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Jess Austin

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I love the comparison. In general, my rule about the future is: don't credit doomsday scenarios. Rationality breaks down in regions of noncontinuous payoffs. Because we can reason effectively about gradual trends, that's what we should do. (Lamppost hehehe.)

Speaking more specifically, the real entitlement problem is not Social Security, but rather Medicare plus whatever-the-hell we're adding in 2014. Even that wouldn't be a problem if healthcare costs were growing at a predictable rate that was not too much greater than productivity growth for the overall economy (because after all, shouldn't every additional bead of sweat wrung from the brows of the proletariat be transferred forthwith to the physicians and drug companies?). Alas, we don't live in that world. Based purely on measurements from the recent present, we know that costs are increasing unsustainably. We don't have to build a computer model to see the trouble we're in; pencil and paper suffice.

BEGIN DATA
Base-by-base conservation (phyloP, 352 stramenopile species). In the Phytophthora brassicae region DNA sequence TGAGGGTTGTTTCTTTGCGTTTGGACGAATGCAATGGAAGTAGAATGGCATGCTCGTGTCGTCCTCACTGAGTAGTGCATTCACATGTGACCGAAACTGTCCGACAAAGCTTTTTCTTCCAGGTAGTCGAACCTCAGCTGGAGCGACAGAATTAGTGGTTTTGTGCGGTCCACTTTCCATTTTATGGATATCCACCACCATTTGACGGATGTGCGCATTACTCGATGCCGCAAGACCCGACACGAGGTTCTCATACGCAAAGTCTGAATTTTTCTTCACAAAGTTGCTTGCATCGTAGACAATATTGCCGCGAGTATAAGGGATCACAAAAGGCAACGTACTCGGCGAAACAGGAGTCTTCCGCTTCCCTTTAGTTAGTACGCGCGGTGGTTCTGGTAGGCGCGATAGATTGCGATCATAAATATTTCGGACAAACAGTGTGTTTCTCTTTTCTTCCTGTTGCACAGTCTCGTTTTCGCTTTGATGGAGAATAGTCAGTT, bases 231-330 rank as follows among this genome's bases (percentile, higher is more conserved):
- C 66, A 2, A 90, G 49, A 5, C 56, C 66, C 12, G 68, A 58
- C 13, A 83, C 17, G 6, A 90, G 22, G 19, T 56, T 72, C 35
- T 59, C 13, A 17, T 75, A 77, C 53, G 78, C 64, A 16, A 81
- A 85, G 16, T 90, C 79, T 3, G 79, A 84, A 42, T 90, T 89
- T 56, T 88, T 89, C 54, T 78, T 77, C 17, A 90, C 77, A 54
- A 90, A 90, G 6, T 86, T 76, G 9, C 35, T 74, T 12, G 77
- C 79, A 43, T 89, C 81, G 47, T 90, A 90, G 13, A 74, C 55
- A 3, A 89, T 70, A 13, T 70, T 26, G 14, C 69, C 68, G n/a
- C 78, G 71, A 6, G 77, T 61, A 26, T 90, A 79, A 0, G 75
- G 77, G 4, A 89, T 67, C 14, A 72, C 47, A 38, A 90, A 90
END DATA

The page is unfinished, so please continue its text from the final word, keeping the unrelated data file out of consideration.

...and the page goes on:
As for the climate, I've been talking up Siberia and Canadia for a long time. The Russian people are dying out; by 2100 southerners will face little resistance colonizing the erstwhile taiga. Asteroids have caused extinctions through climatic shocks, but in every case most biomass survived. Whatever we're doing, it's not going to be a Chicxulub. If the tropics really are growing less hospitable, the people who live there will notice, and move. If they don't notice, then maybe the computer models need a bit of work.